The two most important privacy coins on the market are Zcash and Monero. While their final aim is the same, they approach it in quite different ways. Zcash (ZEC) is a fork of the Bitcoin protocol that uses zk-SNARKS, a zero-knowledge privacy system, to achieve privacy. Monero (XMR), on the other hand, uses a technology called CryptoNote as its foundation. Monero uses ring signatures, ring secret transactions, and stealth addresses to protect the privacy of its senders, transactions, and recipients. In this comparison of Zcash vs Monero, we’ll look at the contrasts and similarities between the two projects.
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ZCash VS Monero Underlying Protocol
Bytecoin, the first real-world implementation of CryptoNote, was launched in July of 2012. The application layer protocol that powers a variety of decentralized currencies is known as CryptoNote. While it is comparable to the application layer that runs bitcoin in many ways, there are major differences between the two.
While bitcoin showed potential in cryptocurrency affiliate programs, many realized that there were a lot of shady activities going on and that 80% of the coins had already been published. As a result, the bitcoin blockchain was forked, and the new coins in the new chain were given the name Bitmonero, which was later shortened to Monero, which means “coin” in Esperanto. Every two minutes, a new block will be mined and added to this new blockchain. Monero has two public keys and two private keys, unlike other cryptocurrencies.
Cryptography: ZCash vs. Monero
Let’s have a look at the cryptography utilized by Monero and Zcash to provide the required anonymity in this part.
Cryptography in Monero
Monero employs three different types of cryptography:
- Ring Signatures ensure that the sender’s privacy is protected.
- Stealth Addresses ensure that the recipient’s privacy is protected.
- Ring CT, also known as Ring Confidential Transactions, ensures the transaction’s privacy.
Signatures on Rings
Let’s look at a hypothetical real-life scenario to see what ring signatures are and how they help protect the sender’s anonymity. Isn’t it true that when you send someone a check, you have to sign it with your signature? Anyone who sees your cheque (and knows what your signature looks like) will be able to identify that you are the one who submitted it.
Ring Confidential Transaction
To overcome this problem of privacy breach, Ring CT was built, which was based on Gregory Maxwell’s research. Ring CT’s function is straightforward: it conceals transaction amounts in the blockchain. This also means that all transaction inputs are no longer required to be split down into recognised denominations; a wallet can now pick up ring members from any Ring CT output. Consider what that means for the transaction’s privacy.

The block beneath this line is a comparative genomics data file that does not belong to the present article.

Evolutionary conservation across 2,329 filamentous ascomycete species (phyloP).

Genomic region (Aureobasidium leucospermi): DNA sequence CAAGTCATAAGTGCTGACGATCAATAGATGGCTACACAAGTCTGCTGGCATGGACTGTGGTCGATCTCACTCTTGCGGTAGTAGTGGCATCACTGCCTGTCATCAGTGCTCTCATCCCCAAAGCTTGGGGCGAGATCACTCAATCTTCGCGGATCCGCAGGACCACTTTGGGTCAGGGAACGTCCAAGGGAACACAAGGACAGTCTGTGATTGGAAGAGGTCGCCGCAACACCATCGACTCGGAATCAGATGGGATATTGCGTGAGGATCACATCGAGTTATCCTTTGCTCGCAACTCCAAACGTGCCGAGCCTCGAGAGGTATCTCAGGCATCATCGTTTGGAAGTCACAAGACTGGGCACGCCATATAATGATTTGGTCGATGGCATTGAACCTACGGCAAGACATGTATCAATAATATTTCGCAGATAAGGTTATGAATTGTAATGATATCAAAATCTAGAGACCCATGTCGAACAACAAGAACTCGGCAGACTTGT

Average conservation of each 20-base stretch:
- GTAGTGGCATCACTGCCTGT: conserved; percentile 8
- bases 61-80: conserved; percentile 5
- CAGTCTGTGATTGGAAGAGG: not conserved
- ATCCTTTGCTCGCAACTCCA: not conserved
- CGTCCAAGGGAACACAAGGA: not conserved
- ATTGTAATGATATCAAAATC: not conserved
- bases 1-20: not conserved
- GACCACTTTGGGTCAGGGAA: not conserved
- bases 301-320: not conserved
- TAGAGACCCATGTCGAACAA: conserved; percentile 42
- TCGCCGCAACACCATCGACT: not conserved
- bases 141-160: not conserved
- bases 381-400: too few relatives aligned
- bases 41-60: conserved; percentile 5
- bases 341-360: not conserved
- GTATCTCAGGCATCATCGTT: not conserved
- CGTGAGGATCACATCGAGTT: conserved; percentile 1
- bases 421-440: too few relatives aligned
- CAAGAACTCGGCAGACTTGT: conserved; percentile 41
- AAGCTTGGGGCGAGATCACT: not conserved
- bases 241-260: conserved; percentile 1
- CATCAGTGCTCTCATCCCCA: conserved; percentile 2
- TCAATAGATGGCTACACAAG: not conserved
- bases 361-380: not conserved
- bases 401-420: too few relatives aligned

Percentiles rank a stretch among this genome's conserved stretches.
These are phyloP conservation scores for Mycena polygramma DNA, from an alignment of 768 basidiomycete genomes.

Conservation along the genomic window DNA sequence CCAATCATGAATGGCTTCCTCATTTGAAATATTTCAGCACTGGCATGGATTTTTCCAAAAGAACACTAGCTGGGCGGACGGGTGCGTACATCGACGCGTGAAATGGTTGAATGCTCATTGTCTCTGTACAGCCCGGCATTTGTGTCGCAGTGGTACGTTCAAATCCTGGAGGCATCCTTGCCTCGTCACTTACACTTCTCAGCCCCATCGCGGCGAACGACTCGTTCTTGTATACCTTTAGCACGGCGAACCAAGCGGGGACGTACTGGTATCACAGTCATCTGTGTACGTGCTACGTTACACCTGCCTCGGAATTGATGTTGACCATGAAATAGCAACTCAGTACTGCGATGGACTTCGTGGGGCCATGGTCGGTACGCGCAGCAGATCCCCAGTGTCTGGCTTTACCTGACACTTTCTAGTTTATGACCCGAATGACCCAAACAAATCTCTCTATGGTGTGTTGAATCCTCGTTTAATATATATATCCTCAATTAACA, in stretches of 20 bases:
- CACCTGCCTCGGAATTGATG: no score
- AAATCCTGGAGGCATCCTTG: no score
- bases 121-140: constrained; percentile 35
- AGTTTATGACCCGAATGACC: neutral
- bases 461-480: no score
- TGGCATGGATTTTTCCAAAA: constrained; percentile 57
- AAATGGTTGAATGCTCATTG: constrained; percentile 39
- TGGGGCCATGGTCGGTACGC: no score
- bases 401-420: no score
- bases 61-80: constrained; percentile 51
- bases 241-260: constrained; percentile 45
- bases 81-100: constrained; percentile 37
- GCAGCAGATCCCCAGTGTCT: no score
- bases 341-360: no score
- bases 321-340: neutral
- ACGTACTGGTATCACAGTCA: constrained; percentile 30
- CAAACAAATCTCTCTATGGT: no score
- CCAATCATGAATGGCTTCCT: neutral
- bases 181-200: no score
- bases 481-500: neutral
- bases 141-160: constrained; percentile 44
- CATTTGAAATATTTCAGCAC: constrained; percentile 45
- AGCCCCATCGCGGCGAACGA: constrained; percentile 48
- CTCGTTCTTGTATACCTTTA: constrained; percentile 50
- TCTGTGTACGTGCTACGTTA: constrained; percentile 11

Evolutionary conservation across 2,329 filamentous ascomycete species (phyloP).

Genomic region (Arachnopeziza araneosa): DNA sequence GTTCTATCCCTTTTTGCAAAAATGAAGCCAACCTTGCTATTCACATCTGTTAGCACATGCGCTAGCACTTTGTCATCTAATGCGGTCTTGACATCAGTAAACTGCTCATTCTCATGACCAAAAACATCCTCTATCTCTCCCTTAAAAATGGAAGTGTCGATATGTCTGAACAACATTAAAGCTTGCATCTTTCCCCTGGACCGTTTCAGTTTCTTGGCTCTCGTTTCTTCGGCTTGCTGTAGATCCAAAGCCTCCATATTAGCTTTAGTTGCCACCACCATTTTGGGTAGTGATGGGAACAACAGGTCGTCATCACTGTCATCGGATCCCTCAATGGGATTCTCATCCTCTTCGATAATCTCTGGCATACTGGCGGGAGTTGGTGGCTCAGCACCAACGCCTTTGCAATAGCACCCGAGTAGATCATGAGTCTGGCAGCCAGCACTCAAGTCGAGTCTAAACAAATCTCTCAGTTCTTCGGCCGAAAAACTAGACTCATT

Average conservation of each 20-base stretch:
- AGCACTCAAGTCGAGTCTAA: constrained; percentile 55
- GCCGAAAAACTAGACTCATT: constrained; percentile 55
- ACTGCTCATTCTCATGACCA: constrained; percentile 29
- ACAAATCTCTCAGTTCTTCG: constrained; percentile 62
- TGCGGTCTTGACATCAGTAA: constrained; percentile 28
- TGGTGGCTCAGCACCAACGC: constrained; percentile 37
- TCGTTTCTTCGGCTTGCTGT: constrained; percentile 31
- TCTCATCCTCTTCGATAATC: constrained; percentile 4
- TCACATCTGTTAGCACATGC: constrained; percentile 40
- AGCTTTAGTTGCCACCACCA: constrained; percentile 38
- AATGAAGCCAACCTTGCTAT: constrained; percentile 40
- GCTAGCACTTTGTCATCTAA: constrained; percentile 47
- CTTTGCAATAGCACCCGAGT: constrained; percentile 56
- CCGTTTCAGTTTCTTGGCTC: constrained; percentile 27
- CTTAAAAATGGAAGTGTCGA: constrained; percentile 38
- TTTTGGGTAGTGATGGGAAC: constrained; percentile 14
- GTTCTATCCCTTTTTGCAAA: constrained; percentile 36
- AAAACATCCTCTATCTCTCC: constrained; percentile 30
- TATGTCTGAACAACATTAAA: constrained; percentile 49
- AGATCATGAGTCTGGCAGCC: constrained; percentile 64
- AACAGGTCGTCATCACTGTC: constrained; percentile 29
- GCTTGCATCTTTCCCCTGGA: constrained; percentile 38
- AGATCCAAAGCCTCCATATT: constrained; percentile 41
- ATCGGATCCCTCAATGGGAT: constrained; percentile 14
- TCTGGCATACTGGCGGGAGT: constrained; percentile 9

It is now impossible to be aware of any specific transaction because there are so many more possibilities to pick from and the value is unknown.
Cryptography with Zcash
Zcash’s cryptography is based on zk-SNARKS. The acronym zk-SNARKS stands for Zero-Knowledge Succinct Non-Interactive Knowledge Arguments. To comprehend this, you must first comprehend what zero-knowledge proofs are.
When it comes to a zero-knowledge proof (ZKP), there are two people involved: the prover and the verifier. The concept of zero-knowledge argues that a prover can demonstrate to a verifier that they have a particular level of knowledge without revealing what that level of knowledge is.
For a ZKP to work, it must meet the following criteria:
- Completeness: If the statement is true, an honest prover can persuade an honest verifier to believe it.
- Soundness: If the prover is lying, they will not be able to persuade the verifier that the statement is true.
- Zero-Knowledge: The verifier will be absolutely ignorant to what the assertion is if it is true.
Mining In Monero vs Zcash
Monero’s protocol is resistant to ASICs. Monero is built on the CryptoNote system, which employs the hashing method “CryptoNight.” ASICs cannot be used to mine Cryptonight-based cryptocurrencies. It was thought that by doing so, mining pools would be discouraged and the currency would be dispersed more fairly.
The equihash algorithm is used to mine blocks in Zcash. Alex Biryukov and Dmitry Khovratovich created Equihash, a Proof-of-Work algorithm. It’s based on the Birthday Problem in General.
One of the main reasons for using equihash is to make mining as ASIC-unfriendly as possible. The issue with currencies like Bitcoin is that most mining pools monopolize the industry by spending a lot of money on ASICs to mine as much bitcoin as possible.